Peeling Back the Layers: Examining our Assumptions About Learning in Education Practice and Research
Douglas P. Larsen, M.D., M.Ed.
Professor, Neurology & Pediatrics
Department of Neurology
Washington University in St. Louis
Date: Tuesday, February 9, 2021
Time: 12:00pm to 1:30pm
Zoom ID: For connection details, please email email@example.com.
We regularly design curricula, create assessments, and conduct research with the assumption that learning is a single process with many indivisible facets. This presentation questions that assumption by raising the possibility that learning processes are different at the cognitive, social, and system levels. Many of the problems that arise in education come from a failure to account for these differences and the challenges intrinsic to each type of learning. Making explicit the assumptions of learning allows the educator and the researcher to search for solutions that optimize education outcomes. This presentation will consider tools and theories which might be useful to explore these differences including retrieval practice, cultural historical activity theory (CHAT), and actor-network theory (ANT).
Douglas Larsen, M.D., M.Ed. is a medical education researcher, teacher, and practicing pediatric neurologist. His research interests include self-regulated and socially-regulated learning as well as the role of memory in education. Dr. Larsen earned his medical degree at the University of Utah School of Medicine in 2003. He completed residency training in pediatrics at Cincinnati Children’s Hospital, and then trained in pediatric neurology at St. Louis Children’s Hospital and Washington University. He has been on the faculty at the Washington University in St. Louis School of Medicine since 2008. He received a master’s degree in education from the University of Cincinnati in 2010. He is the Director of Medical Student Education for the Division of Pediatric Neurology and Associate Clerkship Director for Neurology. He has taught courses on the science of learning and served in leadership roles for the curriculum renewal at the Washington University School of Medicine. Dr. Larsen has received numerous teaching awards from medical students and residents, including the Samuel R. Goldstein Leadership Award in Medical Student Education—Washington University School of Medicine’s highest teaching award. He has served on the American Academy of Neurology Education Research Subcommittee from 2011-2016, and currently serves on the Association of American Medical College’s Research in Medical Education program planning committee. Dr. Larsen was a Macy Faculty Scholar of the Josiah Macy Jr. Foundation from 2014-2016. His most recent research has been funded by the American Board of Psychiatry and Neurology. He serves as an associate editor for Advances in Health Sciences Education and The Journal of Graduate Medical Education.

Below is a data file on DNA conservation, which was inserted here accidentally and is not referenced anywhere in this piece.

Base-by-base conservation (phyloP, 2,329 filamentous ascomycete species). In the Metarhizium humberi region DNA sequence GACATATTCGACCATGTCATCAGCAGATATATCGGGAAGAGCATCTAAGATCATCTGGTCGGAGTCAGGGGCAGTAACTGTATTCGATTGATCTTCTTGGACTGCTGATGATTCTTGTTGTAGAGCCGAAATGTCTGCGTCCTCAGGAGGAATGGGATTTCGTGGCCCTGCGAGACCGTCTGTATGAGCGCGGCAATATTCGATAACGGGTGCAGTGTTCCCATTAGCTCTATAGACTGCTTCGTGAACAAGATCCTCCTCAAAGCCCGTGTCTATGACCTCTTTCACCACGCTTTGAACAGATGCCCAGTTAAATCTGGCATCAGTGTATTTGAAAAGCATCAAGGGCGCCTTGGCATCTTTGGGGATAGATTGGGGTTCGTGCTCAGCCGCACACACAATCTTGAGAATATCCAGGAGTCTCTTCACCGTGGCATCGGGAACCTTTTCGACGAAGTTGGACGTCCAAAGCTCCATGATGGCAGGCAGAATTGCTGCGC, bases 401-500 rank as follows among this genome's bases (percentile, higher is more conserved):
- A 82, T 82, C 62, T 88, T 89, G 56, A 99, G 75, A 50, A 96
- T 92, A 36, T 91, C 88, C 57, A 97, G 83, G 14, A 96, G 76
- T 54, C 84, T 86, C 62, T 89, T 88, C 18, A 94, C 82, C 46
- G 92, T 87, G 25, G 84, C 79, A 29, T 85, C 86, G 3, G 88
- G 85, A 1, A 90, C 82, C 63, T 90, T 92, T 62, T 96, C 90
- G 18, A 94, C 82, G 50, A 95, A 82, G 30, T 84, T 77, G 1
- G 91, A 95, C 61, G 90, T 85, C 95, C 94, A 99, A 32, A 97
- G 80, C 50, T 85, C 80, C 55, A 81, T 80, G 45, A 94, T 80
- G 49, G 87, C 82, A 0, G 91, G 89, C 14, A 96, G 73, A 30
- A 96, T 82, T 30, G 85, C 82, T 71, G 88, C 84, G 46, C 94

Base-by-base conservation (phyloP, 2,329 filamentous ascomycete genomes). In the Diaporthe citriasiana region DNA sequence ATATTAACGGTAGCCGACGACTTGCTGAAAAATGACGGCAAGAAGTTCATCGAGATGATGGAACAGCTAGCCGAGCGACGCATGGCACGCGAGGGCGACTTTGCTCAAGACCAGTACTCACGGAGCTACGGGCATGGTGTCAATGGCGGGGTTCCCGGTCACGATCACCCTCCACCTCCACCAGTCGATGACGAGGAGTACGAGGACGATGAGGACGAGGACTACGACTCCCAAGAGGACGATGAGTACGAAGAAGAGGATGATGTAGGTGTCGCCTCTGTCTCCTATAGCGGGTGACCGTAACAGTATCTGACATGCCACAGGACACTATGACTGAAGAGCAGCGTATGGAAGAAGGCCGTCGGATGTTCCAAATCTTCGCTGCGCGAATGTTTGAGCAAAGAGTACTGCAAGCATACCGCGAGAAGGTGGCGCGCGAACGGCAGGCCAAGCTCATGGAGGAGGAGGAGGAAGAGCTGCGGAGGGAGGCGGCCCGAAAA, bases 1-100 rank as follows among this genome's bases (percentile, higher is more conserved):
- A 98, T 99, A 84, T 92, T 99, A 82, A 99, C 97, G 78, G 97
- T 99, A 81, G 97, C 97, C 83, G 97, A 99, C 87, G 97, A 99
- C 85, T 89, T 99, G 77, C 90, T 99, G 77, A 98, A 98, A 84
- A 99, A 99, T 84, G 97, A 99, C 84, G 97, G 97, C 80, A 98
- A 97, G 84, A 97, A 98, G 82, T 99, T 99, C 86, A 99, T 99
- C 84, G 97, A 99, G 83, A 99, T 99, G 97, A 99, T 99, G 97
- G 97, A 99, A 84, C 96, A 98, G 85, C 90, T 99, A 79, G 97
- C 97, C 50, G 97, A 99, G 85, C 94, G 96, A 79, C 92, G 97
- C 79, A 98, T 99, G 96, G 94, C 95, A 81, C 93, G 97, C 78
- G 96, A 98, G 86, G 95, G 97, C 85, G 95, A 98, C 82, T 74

The University of British Columbia Division of Continuing Professional Development (UBC CPD) is fully accredited by the Committee on Accreditation of Continuing Medical Education (CACME) to provide study credits for continuing medical education for physicians. This program meets the certification criteria of the College of Family Physicians of Canada and has been certified by UBC CPD for up to 15 Mainpro+ Group Learning credits (1.5 per session). Each physician should claim only those credits accrued through participation in the activity. CFPC Session ID#: 192711-001
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